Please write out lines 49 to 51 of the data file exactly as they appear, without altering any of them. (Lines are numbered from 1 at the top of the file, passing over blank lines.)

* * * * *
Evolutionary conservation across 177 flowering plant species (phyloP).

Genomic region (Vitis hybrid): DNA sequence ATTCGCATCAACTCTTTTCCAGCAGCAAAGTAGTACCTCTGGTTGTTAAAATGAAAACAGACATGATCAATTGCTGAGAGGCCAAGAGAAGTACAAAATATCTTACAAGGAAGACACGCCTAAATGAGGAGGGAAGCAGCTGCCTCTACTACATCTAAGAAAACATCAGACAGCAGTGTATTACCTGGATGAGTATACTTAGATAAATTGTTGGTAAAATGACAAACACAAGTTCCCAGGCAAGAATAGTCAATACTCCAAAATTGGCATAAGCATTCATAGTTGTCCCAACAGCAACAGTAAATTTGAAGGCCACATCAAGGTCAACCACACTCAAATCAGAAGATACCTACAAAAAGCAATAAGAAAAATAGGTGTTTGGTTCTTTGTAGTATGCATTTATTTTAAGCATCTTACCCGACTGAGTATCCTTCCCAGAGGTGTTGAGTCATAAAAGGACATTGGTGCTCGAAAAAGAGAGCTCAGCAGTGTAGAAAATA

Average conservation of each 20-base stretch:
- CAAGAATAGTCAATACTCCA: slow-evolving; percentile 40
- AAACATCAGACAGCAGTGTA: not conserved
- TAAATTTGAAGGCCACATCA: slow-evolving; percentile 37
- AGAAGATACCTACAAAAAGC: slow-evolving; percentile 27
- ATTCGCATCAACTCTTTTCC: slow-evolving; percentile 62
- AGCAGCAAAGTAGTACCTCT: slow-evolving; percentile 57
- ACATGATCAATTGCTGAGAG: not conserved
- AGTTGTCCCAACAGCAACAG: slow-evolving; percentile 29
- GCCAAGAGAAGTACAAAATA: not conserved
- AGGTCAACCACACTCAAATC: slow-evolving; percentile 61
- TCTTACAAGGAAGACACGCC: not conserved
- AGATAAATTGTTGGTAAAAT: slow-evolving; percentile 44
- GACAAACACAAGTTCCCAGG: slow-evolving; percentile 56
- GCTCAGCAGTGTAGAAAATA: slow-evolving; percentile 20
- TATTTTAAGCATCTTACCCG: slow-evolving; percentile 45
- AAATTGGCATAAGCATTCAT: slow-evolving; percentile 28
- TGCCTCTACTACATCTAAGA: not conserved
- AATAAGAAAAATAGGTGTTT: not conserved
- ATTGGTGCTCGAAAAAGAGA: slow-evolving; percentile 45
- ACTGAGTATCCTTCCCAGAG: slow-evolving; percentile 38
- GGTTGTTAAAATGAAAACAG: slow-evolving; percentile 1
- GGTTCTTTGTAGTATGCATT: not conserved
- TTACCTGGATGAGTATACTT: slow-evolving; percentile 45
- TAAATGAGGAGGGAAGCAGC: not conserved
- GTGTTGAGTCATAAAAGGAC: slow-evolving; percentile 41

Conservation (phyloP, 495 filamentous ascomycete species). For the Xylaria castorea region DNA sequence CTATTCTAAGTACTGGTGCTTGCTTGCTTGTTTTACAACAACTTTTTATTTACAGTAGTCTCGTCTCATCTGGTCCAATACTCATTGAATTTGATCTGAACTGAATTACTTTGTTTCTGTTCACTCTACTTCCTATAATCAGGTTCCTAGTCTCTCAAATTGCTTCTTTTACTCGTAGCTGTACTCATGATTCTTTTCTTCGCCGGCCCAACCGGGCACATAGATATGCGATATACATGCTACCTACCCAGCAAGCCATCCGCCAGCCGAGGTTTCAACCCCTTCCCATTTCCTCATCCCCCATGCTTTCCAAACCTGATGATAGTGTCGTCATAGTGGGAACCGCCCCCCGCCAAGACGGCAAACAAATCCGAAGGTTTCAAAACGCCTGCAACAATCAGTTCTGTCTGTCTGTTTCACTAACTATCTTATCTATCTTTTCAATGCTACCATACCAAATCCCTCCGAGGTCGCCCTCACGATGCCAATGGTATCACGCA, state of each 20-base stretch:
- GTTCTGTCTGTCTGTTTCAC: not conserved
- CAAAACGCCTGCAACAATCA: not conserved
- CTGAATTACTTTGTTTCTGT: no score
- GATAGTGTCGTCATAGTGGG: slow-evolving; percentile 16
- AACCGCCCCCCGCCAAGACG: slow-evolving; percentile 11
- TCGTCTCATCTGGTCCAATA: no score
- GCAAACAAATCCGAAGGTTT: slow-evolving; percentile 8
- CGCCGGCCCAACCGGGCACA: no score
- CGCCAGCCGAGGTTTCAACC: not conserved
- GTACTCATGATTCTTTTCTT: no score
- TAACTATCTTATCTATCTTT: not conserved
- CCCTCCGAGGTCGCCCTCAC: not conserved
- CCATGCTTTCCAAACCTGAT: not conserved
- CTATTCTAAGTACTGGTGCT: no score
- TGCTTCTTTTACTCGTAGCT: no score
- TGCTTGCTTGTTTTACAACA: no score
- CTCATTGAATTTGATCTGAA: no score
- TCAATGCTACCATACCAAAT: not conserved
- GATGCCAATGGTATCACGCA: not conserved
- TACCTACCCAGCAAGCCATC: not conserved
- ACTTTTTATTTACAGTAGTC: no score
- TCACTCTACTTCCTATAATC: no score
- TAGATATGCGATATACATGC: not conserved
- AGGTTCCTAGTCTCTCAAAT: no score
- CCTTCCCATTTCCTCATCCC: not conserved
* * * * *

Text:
- TACCTACCCAGCAAGCCATC: not conserved
- ACTTTTTATTTACAGTAGTC: no score
- TCACTCTACTTCCTATAATC: no score